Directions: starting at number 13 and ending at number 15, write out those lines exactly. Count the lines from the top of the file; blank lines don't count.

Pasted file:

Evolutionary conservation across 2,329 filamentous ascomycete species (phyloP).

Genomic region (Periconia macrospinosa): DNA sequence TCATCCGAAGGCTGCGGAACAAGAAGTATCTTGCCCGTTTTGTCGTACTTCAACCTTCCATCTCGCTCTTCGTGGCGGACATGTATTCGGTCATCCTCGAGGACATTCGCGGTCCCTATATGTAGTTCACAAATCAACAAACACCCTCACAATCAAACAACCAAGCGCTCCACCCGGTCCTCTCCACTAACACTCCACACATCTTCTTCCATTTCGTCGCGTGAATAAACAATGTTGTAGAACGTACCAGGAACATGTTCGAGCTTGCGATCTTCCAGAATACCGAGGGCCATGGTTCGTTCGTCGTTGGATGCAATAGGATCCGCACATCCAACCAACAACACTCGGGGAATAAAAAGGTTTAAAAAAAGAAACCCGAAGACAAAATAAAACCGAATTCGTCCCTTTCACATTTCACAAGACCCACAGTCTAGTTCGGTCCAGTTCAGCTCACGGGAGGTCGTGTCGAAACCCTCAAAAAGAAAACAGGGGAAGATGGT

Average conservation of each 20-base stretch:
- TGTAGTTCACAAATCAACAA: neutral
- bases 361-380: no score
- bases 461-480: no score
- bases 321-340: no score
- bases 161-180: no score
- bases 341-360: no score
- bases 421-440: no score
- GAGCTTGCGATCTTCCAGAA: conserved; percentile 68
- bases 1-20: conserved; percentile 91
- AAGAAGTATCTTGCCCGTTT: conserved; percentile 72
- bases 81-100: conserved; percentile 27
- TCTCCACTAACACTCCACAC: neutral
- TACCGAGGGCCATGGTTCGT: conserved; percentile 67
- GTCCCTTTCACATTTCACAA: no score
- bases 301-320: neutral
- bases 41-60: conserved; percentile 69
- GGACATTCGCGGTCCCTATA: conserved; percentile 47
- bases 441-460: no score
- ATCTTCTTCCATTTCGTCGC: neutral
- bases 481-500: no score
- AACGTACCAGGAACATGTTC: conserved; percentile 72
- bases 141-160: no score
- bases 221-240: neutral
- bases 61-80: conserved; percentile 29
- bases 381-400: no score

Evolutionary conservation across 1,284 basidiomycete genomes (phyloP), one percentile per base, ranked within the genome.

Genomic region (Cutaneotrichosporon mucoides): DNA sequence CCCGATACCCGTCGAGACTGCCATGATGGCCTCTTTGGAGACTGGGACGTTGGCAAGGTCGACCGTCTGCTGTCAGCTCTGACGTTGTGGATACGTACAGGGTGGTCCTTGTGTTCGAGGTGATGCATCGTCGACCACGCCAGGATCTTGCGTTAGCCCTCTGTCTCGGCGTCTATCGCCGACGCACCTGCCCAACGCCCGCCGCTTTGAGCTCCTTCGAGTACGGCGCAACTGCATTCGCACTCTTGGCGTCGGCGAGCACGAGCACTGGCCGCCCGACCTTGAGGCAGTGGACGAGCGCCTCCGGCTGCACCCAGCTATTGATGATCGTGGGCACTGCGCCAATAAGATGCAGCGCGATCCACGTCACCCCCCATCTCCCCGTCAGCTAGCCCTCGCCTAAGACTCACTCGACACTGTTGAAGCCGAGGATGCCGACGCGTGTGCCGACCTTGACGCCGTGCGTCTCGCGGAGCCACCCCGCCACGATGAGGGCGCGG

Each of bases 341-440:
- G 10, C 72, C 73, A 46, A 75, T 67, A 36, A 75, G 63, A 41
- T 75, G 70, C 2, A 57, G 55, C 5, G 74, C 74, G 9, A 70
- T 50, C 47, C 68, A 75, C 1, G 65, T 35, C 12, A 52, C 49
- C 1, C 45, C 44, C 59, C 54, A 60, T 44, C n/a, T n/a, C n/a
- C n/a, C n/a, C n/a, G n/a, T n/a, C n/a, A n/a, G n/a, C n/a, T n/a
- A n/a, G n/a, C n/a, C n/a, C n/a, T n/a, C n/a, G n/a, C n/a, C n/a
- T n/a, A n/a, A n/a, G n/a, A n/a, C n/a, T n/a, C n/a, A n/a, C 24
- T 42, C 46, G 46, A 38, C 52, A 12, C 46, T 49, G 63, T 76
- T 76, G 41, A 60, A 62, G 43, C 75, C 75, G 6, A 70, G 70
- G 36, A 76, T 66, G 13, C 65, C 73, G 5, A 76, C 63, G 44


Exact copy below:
- AAGAAGTATCTTGCCCGTTT: conserved; percentile 72
- bases 81-100: conserved; percentile 27
- TCTCCACTAACACTCCACAC: neutral